When we first started, we focused purely on collecting and sending prosthetic leg parts to sub-Saharan Africa, but quickly realised how much more people need in order to get through the trauma of limb loss.
Amputation can lead to depression, anxiety and PTSD. It is estimated that 66% of amputees develop a mental health disorder as a result of limb loss and in countries like The Gambia 80% of people will not receive any emotional or physical rehabilitation support.
To ensure even people in hard-to-reach areas can access the support they need we have developed community outreach programmes that focus on providing vital emotional wellbeing services as well as physical outreach care.
Our teams visit amputees in the community to check on physical wellbeing, make basic improvements to legs, and provide physiotherapy and advice on exercises and healthcare.
I lost my leg last year after helping the children with art at the day-care centre I work at – I stepped on a drawing pin and it got infected. My prosthetic was fitted in June and I am already back working twice a week - this would not have been possible without my new leg and the care and advice I have got from Bob. I have 3 daughters, one of whom I adopted at 4 days old when my neighbour passed away due to childbirth complications. I have experienced a lot of pain in my life, I only have one eye too, but look, I have always managed to overcome it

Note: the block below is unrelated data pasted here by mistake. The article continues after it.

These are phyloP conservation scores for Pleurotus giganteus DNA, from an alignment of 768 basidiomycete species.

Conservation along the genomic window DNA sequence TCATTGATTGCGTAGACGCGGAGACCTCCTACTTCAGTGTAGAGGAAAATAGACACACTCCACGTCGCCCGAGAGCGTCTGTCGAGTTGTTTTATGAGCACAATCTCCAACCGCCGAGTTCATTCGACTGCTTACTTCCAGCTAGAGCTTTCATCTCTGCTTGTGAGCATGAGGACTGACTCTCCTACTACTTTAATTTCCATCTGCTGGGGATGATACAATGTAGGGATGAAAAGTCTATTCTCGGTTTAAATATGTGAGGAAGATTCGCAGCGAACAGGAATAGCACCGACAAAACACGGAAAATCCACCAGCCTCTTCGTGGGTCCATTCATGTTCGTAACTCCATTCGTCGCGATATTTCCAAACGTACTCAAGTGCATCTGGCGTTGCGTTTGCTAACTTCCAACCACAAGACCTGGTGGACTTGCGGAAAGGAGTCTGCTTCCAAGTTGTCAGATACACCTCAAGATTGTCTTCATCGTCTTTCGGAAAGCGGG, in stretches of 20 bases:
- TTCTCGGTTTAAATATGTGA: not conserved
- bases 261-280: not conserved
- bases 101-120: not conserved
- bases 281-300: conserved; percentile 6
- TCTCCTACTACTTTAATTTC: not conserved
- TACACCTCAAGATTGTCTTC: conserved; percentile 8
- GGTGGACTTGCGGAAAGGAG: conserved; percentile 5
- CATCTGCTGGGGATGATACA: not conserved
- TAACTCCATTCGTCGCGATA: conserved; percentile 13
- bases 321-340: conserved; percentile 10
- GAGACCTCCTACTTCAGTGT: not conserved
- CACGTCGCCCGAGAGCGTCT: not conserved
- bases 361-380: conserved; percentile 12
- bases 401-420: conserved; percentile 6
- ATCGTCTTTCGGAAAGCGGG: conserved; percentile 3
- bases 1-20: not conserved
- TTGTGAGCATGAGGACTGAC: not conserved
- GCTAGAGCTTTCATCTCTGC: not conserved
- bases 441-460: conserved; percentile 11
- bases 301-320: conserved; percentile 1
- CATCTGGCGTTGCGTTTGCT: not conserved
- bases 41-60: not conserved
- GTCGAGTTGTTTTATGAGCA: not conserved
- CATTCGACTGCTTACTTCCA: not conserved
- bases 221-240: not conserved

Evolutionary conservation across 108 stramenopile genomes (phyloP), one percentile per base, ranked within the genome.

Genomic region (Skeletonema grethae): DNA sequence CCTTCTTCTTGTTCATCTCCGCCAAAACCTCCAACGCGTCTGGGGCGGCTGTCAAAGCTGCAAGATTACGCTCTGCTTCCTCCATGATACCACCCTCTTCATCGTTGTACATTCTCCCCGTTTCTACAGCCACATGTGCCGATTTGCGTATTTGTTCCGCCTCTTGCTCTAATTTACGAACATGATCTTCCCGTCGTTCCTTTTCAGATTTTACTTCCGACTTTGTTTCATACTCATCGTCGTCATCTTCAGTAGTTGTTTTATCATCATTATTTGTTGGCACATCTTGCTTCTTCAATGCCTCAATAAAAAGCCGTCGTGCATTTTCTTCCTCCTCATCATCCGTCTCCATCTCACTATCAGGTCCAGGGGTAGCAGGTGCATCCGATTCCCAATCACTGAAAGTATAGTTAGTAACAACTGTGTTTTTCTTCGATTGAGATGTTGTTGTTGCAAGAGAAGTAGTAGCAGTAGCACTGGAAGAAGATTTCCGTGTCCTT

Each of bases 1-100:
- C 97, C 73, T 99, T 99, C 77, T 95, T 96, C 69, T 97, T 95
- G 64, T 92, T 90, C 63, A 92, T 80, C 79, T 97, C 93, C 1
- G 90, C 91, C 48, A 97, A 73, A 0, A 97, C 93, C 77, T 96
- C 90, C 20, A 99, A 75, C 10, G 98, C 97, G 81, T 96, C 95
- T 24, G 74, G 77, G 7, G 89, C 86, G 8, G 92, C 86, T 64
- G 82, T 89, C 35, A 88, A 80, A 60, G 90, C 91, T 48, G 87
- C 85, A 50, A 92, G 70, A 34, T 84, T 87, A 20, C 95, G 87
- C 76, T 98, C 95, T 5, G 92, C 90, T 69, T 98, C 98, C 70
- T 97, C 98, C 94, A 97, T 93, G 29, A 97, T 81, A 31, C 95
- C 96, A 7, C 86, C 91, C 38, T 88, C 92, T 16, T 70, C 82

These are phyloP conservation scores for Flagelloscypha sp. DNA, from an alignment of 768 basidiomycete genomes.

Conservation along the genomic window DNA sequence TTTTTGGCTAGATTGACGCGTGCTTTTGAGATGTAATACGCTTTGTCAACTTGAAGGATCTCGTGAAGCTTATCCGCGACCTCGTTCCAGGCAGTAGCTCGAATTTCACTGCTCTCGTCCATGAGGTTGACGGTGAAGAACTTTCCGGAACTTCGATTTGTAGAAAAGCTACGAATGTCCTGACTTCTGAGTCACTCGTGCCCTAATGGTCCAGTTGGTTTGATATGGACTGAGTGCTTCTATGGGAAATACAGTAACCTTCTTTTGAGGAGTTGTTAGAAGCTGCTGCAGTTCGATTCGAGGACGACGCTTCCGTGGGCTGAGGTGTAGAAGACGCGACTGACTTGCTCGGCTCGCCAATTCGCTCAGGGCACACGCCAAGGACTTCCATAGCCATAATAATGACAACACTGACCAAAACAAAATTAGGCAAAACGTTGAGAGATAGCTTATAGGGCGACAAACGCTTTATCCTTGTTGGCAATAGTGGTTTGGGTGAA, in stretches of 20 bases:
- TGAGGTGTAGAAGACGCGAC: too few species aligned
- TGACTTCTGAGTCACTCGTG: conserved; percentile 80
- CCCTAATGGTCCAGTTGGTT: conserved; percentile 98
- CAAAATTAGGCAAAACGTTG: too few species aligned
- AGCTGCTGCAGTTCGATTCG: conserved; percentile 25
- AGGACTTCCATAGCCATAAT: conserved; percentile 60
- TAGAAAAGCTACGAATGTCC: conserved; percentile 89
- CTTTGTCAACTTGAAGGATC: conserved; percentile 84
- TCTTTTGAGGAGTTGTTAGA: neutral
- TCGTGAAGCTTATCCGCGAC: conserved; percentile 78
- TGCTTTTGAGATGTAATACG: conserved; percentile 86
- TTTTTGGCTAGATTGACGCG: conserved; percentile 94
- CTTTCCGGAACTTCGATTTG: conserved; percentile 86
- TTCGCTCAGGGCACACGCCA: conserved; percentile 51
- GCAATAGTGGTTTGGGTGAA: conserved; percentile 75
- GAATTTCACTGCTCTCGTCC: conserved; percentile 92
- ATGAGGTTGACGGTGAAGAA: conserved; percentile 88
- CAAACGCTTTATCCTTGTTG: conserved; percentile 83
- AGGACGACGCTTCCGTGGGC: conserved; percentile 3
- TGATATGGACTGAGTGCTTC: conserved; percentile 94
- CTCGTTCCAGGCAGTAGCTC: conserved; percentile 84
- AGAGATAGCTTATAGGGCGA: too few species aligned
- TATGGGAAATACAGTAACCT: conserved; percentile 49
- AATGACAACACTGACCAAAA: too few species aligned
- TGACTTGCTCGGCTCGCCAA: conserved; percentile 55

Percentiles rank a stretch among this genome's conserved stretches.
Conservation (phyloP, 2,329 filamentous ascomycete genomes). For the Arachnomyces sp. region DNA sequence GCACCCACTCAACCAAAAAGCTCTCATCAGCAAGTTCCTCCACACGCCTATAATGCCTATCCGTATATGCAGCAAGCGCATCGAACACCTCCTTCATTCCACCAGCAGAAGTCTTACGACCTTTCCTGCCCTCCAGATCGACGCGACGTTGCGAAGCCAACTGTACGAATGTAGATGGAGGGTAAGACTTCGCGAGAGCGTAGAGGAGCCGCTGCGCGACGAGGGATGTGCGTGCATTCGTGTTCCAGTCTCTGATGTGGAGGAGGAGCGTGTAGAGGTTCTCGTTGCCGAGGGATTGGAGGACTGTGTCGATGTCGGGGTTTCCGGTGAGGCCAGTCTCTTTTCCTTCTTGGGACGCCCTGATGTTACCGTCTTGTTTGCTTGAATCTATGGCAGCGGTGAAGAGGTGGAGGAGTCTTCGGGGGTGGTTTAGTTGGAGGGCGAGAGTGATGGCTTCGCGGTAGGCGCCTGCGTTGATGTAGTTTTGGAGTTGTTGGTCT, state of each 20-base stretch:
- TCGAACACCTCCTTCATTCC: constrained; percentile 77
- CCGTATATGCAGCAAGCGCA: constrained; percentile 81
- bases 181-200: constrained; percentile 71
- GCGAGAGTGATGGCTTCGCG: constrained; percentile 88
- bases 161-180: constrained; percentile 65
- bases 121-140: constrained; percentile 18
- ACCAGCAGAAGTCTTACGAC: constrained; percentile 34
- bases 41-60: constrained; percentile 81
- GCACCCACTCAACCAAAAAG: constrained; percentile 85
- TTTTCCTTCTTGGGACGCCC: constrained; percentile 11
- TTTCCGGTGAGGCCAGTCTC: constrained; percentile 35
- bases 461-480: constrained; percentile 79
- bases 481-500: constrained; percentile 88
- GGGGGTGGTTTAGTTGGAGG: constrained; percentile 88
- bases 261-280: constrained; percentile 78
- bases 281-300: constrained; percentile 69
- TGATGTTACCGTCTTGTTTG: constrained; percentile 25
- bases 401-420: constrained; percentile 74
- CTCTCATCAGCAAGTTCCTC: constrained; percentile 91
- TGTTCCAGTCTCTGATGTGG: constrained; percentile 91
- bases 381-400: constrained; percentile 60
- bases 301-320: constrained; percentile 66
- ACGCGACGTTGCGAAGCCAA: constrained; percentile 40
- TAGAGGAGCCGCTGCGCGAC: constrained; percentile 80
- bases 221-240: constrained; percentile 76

— Tako, Day Care worker
It’s amazing to see the encouragement and change in mood that counselling can bring to amputees and their families, when I speak with them and they see me walking, they realise all is not lost.
— Alieu Touray
To further enhance the wellbeing of people with limb loss in the community, we must work alongside local amputee-led organisations across sub-Saharan Africa, to help them to grow and become self-sustaining. These groups hold huge importance as they not only provide amputees with a safe space to work through trauma and build relationships, but they also advocate for disability rights and help to fight stigma.
We support these organisations by improving their access to training, resources and funding so they can formalise and become self-sustaining.
The group has helped me understand that being an amputee doesn't mean you can't do anything. That alone has helped me get to another stage in life, because life goes on. The association is like a family to me, that I belong to, that makes me very happy
The late, great Musa Kandeh - former president of The Gambian Amputee Association